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Freedom of Expression Chilled by ICANN’s Addition of Speech Restrictions in DNS

“Public Interest Commitments” Amount to Illegitimate Usurpation of Bottom-Up Policy

Freedom of expression on the Internet is at risk from ICANN’s recent decision to prohibit anyone but one specific type of doctor from using the word within the .doctor new gTLD space. Last month, ICANN’s New GTLD Program Committee decided that only “medical practitioners” would be allowed to register a domain in the .doctor name space. ICANN’s decision to exclude numerous lawful users of the word, including a broad range of individuals who are in fact doctors, comes at a time when the world is watching ICANN to see if it can adequately protect Internet users’ rights in the absence of US Government supervision. If ICANN’s treatment of free expression in the implementation of its new gTLD program is any indication, ICANN has not yet sufficiently developed to be trusted with protecting Internet users’ rights in the domain name system.

Often overlooked is that ICANN’s community sought to protect freedom of expression rights in the new gTLD program by including free expression principles and recommendations in the GNSO’s final approved new gTLD policy. However, those protections were quietly violated in the staff’s subsequent implementation of the GNSO’s policy, which afforded no protection to Internet users’ free expression rights.

Specifically, after the GNSO approved the community’s policy for new gTLDs, ICANN staff added a new requirement to the policy, called “Public Interest Commitments” or “PICs”, which are contractual terms ICANN imposed on new gTLD registries that add policy requirements and restrictions that were never approved by the community or subject to a bottom-up process. Some PICs actually violate the community’s consensus policy on issues, most notably freedom of expression.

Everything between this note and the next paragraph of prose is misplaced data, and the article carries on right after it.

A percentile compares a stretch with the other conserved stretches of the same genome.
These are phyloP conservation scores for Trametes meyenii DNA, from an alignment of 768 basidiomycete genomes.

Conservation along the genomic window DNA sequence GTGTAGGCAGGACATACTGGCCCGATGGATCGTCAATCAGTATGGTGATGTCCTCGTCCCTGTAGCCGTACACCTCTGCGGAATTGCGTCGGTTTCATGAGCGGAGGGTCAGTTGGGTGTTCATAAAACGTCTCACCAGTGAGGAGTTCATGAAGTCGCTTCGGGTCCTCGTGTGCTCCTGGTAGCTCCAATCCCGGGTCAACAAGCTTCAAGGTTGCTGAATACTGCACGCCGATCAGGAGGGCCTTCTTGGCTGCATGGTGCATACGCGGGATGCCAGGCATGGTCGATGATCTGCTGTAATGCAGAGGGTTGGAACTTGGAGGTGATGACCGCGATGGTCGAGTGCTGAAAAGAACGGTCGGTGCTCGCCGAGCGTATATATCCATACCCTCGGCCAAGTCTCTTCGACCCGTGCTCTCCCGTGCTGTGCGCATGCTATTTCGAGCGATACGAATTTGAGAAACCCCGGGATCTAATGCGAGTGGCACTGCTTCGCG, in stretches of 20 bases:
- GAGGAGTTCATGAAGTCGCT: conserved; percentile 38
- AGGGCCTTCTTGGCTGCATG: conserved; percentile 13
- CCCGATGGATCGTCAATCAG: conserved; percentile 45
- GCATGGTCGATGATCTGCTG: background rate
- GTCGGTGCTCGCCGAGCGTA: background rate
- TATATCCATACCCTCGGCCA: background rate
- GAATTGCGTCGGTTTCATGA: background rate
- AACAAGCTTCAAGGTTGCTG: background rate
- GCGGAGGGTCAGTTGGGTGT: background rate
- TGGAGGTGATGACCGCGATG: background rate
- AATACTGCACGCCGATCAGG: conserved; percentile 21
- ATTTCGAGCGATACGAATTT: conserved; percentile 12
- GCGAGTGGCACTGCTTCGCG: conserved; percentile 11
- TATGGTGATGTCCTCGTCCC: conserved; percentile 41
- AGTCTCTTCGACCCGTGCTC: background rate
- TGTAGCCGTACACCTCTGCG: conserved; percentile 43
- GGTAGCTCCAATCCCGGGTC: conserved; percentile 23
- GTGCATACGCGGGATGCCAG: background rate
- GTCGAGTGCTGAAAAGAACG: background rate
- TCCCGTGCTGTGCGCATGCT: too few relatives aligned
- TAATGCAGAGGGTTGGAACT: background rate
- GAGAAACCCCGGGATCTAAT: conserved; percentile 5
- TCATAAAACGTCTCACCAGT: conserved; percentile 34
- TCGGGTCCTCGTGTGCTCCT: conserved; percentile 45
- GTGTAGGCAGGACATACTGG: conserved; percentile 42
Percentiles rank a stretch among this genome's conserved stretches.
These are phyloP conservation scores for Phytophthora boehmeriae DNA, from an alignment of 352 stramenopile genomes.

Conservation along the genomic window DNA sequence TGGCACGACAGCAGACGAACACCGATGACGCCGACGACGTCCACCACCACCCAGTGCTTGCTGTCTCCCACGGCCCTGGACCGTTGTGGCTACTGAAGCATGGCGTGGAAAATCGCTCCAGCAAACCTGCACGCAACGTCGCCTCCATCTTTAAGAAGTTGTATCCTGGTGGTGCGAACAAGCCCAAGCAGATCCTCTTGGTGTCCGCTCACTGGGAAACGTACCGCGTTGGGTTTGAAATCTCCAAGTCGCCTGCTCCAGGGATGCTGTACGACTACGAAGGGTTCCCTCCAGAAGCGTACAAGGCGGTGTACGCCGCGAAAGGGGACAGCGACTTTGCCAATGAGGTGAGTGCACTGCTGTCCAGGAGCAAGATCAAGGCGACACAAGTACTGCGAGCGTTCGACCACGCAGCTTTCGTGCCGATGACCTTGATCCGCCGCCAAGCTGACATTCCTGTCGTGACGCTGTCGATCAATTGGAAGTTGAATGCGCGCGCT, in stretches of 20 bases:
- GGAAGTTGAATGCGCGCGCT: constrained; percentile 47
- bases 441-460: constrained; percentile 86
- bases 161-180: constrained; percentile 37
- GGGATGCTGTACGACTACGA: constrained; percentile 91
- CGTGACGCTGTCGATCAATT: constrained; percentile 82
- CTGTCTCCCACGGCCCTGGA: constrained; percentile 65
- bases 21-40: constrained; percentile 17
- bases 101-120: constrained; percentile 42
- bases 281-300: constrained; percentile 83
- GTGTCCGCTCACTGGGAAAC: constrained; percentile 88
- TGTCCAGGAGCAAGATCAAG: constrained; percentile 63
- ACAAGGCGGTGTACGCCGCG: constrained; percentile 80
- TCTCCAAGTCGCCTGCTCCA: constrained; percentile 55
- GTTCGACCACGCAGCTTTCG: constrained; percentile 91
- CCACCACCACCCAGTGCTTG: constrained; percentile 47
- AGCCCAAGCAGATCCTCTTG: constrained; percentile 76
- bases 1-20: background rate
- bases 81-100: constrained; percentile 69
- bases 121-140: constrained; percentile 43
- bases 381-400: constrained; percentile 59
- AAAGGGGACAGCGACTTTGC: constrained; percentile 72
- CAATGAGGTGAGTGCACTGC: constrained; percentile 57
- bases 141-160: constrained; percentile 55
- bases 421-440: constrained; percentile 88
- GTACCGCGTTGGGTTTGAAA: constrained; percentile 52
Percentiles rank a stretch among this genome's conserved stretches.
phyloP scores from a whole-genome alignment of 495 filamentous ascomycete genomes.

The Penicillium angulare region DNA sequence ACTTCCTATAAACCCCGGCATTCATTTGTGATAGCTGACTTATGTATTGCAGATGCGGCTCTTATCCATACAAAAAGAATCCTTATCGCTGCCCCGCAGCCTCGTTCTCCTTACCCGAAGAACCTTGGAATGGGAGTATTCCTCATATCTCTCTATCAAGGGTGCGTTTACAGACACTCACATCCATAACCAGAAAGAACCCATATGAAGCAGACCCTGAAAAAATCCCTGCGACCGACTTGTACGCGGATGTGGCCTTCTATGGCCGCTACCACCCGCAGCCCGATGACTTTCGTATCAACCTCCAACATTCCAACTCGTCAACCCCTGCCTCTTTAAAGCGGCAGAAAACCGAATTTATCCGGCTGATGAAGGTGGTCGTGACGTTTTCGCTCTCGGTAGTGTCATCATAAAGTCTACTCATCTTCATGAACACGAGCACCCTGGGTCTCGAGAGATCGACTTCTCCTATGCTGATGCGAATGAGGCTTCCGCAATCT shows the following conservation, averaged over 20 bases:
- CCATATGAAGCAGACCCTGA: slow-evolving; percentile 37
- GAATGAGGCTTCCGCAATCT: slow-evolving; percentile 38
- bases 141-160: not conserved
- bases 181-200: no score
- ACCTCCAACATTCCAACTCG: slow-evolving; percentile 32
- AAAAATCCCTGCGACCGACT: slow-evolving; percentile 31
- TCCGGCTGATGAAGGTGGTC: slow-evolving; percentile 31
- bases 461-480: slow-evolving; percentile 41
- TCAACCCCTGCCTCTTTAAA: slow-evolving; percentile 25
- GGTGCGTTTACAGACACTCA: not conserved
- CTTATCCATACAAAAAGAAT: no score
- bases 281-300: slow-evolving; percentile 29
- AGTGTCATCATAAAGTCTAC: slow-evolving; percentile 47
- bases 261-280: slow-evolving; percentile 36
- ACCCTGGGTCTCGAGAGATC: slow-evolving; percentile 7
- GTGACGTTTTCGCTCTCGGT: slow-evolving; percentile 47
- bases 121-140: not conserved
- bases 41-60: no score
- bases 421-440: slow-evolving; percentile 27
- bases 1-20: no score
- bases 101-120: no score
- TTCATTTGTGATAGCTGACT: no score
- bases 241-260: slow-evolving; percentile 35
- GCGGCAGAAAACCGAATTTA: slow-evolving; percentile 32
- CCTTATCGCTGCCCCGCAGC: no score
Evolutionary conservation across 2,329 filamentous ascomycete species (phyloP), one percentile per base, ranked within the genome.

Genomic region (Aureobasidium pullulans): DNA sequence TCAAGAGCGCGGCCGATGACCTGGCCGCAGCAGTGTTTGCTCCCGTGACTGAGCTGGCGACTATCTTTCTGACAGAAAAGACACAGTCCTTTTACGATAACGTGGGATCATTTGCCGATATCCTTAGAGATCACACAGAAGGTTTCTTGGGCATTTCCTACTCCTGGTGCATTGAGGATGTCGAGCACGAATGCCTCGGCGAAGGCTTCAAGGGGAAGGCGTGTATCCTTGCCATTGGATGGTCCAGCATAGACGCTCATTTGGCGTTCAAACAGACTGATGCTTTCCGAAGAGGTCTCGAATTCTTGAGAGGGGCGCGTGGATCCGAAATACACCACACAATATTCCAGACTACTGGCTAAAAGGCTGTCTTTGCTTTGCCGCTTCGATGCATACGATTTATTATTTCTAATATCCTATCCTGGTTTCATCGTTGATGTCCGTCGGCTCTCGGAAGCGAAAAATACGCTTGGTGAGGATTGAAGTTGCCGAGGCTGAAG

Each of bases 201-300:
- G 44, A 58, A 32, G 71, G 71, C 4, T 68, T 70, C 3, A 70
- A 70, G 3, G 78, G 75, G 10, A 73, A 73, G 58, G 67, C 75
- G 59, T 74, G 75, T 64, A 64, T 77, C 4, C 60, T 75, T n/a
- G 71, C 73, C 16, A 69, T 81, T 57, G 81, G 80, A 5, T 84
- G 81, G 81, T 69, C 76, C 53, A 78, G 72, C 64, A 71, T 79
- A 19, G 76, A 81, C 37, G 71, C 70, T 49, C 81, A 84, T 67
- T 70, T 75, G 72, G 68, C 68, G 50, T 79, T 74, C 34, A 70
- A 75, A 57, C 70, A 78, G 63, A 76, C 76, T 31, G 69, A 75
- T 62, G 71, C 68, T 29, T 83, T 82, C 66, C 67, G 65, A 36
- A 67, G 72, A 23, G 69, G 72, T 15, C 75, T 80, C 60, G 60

The new gTLD policy approved by the GNSO Council in 2007 and subsequently ICANN’s board included Principle G: “The string evaluation process must not infringe the applicant’s freedom of expression rights that are protected under internationally recognized principles of law.”1

Additionally, Recommendation 3 of the GNSO’s final new gTLD policy states:

“Strings must not infringe the existing legal rights of others that are recognized or enforceable under generally accepted and internationally recognized principles of law… Examples of these legal rights include ... the Universal Declaration of Human Rights (UDHR) and the International Covenant on Civil and Political Rights (ICCPR) (in particular freedom of expression rights).”

Furthermore, Recommendation 6 of the GNSO’s New GTLD Policy states:

“Strings must not be contrary to generally accepted legal norms relating to morality and public order that are recognized under international principles of law.”

Recommendation 6 goes on to cite as examples of these legal norms, rights provided by the Universal Declaration of Human Rights and International Covenant on Civil and Political Rights, both of which guarantee freedom of expression in any media and regardless of frontiers.

These final community-approved principles and recommendations for gTLD policy were approved by ICANN’s board of directors in June 2008 and then passed into the staff’s hands for implementation.

Sadly, these community-approved principles and final recommendations protecting free speech were quickly disregarded, and instead of implementing the bottom-up policy created by the community, ICANN’s staff-board invented PICs to add a slew of additional (or contradictory) policy preferences to the gTLD policy.